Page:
Arian Foster is the kind of guy you have to like -- a practice-squad grad and former philosophy major who likes poetry, a guy who tweeted before last season that he was officially a vegan. (That is, until, um, a few months later, when he clarified that, yes, he does still eat meat "from time to time." Hell, he's in Texas; the place isn't known for its Brussels sprouts.)
Even so, I don't want a financial piece of him, even if my investment might bring hefty dividends down the line. It's not that I don't want more money; I love money. It's that I don't want the athletes I like to become just one more revenue stream, in an increasingly money-mad sport. Damned if I'm going to become part of the problem by buying a minimum of $50 worth of Arian Foster Futures -- which is what a company called Fantex Holdings has just announced that I can do.
Foster's gain? Ten million dollars, in exchange for 20 percent of future earnings -- in other words, yet another form of gambling, even if it's legal. Far more insidiously, FosterShares represent yet another cringy step toward turning men who were once on a team into individual products -- or, to use Fantex's word, a "brand."
Fantex's scheme is no ordinary step; it's a step onto the slipperiest of slopes. Because while I wish I could say, "Let's just ignore the red flags that make this whole deal as suspect as a Bernie Madoff production," I can't. From here, the flags surrounding this little episode look like they're planted in a minefield.
Buyers of Foster shares aren't going to evoke the fuzzy-good feeling of the 35 guys who kicked in 75 grand to cover Rich Beem's travel expenses back in '99, when Beem took the Kemper in his first year on the PGA Tour, and the syndicate, paid back, amicably dissolved. This story won't have the happy ending of the six-pack of average Joes from upstate New York who bought into Funny Cide when the horse took the Derby.
No, the syndication of Arian Isa Foster is about the buck -- specifically, a Silicon Valley guy aptly named Buck French (why does that sound like a character in Dr. Strangelove?), who is clearly, simply out to make a buck for Fantex Holdings. Who is French? According to the business website Crunchbase.com, he's "a serial CEO and business management entrepreneur." Other companies on Buck's resume? OnLink Technologies, Securify, Zwingit and Bababoo (don't ask). Fantex's president? One John Rodin, formerly of Goldman Sachs. Right -- that Goldman Sachs, paragon of fiscal prudence.
To be specific, they're not selling shares in Arian's future; they're selling shares in Fantex, "a highly risky startup company which is losing money and which has precious little income with which to cover its substantial expenses," says Reuters. In other words, if the Foster thing isn't working out, they can take the Foster shares and convert them into another "brand" if they so choose. And my $50 is gone, while they use the money to bolster another listing corner of their brokerage service. Hey, Buck's mom didn't raise no dummy. (Although when Buck touts to potential investors that "Fantex is bringing sports and business together in a way never previously thought possible," he's a tad off the mark. See "protrade.com," mid-2000s, Silicon Valley. Or, more accurately, the former protrade.com.)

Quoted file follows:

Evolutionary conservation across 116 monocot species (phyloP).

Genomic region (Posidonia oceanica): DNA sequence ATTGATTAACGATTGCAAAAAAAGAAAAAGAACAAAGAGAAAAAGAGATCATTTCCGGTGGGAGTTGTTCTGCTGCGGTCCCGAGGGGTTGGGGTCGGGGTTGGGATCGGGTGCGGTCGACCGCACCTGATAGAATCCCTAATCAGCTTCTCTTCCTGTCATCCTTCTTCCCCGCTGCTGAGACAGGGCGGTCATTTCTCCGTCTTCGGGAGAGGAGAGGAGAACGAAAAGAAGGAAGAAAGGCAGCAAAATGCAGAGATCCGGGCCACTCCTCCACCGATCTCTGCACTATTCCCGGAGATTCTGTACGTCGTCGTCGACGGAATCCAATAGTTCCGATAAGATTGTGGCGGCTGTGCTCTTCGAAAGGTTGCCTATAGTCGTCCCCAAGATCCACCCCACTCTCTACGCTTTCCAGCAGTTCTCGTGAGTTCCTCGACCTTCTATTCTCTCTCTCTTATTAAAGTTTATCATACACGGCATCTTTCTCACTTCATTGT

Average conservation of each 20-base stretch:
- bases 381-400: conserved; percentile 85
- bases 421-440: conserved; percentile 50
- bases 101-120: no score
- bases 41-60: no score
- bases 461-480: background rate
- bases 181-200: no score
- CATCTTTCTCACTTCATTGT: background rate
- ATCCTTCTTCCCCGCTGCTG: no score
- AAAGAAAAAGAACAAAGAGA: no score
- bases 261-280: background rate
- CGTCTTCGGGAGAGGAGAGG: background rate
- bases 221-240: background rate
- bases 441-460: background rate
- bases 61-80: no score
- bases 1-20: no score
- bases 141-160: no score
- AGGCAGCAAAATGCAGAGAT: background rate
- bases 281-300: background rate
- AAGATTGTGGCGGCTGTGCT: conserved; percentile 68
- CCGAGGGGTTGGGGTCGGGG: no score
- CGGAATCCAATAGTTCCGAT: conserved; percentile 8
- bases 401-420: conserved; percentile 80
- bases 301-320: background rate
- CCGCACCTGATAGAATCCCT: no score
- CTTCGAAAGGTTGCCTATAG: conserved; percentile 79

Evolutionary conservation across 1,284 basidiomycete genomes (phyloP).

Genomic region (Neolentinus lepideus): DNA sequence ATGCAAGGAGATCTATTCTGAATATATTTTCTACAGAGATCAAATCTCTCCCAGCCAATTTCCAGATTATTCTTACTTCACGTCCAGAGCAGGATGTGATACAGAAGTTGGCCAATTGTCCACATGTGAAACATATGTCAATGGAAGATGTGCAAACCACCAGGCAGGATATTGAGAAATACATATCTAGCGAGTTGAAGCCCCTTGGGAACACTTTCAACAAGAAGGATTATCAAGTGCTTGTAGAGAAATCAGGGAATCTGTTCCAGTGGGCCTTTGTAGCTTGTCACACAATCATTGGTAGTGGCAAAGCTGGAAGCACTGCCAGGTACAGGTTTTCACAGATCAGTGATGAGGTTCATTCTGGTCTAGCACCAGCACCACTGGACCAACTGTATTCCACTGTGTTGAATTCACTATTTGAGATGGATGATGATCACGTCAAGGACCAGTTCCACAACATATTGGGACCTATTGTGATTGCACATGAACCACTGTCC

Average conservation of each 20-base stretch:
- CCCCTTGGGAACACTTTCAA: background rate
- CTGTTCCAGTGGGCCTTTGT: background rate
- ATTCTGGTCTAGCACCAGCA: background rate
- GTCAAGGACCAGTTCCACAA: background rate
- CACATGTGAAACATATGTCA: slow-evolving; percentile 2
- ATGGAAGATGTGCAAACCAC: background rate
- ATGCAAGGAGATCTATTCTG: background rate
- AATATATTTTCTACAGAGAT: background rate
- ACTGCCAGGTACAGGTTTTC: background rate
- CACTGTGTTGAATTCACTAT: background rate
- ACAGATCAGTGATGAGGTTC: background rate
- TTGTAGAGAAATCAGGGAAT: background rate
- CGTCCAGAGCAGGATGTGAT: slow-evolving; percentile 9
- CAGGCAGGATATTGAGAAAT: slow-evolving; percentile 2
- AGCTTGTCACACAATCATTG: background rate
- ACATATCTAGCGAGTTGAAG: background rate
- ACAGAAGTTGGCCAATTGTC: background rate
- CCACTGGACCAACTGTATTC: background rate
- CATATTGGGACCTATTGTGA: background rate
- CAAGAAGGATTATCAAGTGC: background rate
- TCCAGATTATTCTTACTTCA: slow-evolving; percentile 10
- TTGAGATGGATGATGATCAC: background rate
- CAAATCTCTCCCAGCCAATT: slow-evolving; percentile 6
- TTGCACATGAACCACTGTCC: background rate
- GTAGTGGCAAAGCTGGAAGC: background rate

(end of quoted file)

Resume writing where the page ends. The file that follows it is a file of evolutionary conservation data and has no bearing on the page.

But let's forget the ethics of Buck's craving for more bucks. Let's start worrying about where this blurring of man and product ends, and whether it ultimately will turn the game into just another corner of our careening moneyculture.
It began with the fantasy leagues -- innocent enough, since most fantasists are also football fans with a team of their own. Then the NFL started using them as a marketing tool, creating its own fantasy leagues to heighten interest in the game, even while diminishing the game itself. This year, Jacksonville Jaguars owner Shahid Khan built a 7,000-square-foot "fantasy football lounge" in hallowed EverBank Field, where fans can watch other teams play on big-screen TVs and track their fantasy guys.
Hey, it's one thing to objectify entertainers by investing in their catalogue, even if it's a tad unwise; "Bowie Bonds," sold against future earnings on David Bowie's songs, proved less than a wise investment (they were downgraded to one step above junk). But entertainers don't play for your home team. Cantor-Fitzgerald tried a Hollywood Stock Exchange built on allowing you to bet on box-office success for actors and films -- in whom we have non-emotional investment.
But football players? They do play for a team -- unless, like Arian Foster, they are now seriously playing for themselves. Our Boy Buck hasn't yet raised those ten mil with which to gift our poetry-loving philosopher. And an injury on Sunday, spooking potential investors, might derail that payday, mightn't it? Any chance that this thought might lurk in the back of Foster's mind as he plays over the next few weeks?
And, while we're at it, why Foster? An injury-prone running back who will be 30 when his contract is up in three years, playing a precarious position? Not his on-field numbers, which are lagging this year. Not the promise of future post-career earnings; Arian isn't likely headed for media stardom.
No, my guess is that Buck's thinking is along the lines of "man as product." My guess is that it's Foster's fantasy numbers. According to The Street.com, 98 percent of Yahoo! fantasy leagues start Arian Foster. My guess is that Buck French isn't banking on a man, but on the hope that the public's love of Fantasy Foster will translate into investments to help get Fantex Holdings into the black. Branding the players and reaping your bucks, as the players and their game keep sliding down that slope.
Toward the green? Or toward the bottom?